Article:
Heroin Epidemic Drives Surge In Drugs Busts On DC Highways

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Steve Birr Vice Reporter
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Relentless drug trafficking efforts from gangs and cartels are causing a spike in the number of drug busts by authorities on highways in the Washington, D.C., region.

Roadside drugs arrests rose from 1,752 in 2015 to 1,971 in 2016 in Maryland. Virginia experienced a similar increase between 2014 and 2015, with roadside drug busts rising from 3,163 to 3,354. Officers patrolling the highway corridors around Washington, D.C., are also reporting a noticeable surge in drug arrests, many relating to heroin or synthetic opioids. Officials believe increased trafficking efforts from criminal organizations are responsible for the rising busts, reports NBC Washington.

Police in the region said the drugs primarily flow from north to south on Interstate 95, where authorities are focusing their efforts. Drug traffickers are aware of this, however, and compensate by flooding the highways with even more drugs.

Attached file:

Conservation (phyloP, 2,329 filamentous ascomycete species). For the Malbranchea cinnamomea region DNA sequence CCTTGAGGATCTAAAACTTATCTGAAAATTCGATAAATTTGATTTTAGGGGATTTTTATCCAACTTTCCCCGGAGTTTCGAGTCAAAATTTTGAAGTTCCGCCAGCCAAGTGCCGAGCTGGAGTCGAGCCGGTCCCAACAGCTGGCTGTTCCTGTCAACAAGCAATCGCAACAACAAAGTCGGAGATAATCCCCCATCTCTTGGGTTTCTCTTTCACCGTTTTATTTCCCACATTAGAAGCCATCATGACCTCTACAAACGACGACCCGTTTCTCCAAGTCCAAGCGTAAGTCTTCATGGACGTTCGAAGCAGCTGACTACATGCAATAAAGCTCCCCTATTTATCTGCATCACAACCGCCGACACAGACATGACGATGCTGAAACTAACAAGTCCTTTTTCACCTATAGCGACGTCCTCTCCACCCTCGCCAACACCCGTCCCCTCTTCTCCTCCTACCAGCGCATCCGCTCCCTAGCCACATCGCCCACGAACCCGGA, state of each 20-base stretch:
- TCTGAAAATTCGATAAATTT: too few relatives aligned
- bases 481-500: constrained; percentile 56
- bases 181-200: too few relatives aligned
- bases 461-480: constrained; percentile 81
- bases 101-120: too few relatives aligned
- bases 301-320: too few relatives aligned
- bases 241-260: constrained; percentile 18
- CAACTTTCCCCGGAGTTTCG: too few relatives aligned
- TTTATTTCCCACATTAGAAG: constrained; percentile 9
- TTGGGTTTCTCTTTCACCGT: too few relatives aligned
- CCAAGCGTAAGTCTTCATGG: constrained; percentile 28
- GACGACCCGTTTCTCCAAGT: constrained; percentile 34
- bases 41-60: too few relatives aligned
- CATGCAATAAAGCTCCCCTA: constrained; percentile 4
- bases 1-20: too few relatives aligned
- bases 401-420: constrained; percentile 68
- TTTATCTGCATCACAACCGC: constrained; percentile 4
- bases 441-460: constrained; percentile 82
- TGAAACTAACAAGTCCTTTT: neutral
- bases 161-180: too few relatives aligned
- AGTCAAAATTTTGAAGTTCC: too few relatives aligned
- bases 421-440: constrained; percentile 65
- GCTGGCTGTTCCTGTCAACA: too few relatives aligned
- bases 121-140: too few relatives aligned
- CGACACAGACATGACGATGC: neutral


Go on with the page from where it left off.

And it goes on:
“The cartels, other major organizations, crime syndicates who are in the business of shipping drugs, they know this – so they ship a little bit more, knowing that it is going to be intercepted,” Neill Franklin, a former Maryland state police trooper and transit officer, told NBC4. “And what they want to arrive in New York or Miami or Baltimore city or Philadelphia, it arrives.”

Heroin trafficking is contributing to the uptick in arrests, but authorities say marijuana continues to be the primary drug they find. Police recently seized 347 pounds of marijuana being transported along I-95 in a box truck heading north. Narcotics trafficking is also thriving, however, and authorities are finding it increasingly difficult to thwart.

“The narcotics industry is a billion dollar industry,” Maryland State Police Corporal Brian Hirsch told NBC4. “They’re spending all day, every day, trying to deceive the police officers on the road.”

Officials in the region are attributing a large amount of the spike in trafficking to the heroin epidemic plaguing states in the area. Heroin-related deaths are rising at an alarming rate in Maryland, which is suffering the fifth highest rate of death from drug overdoses in the country. Heroin-related deaths tripled from 247 in 2011 to 748 in 2015, according to data from the Maryland Department of Health and Mental Hygiene.

Deaths from fentanyl-laced heroin in the first half of 2016 doubled when compared to the same period in 2015 in the state.

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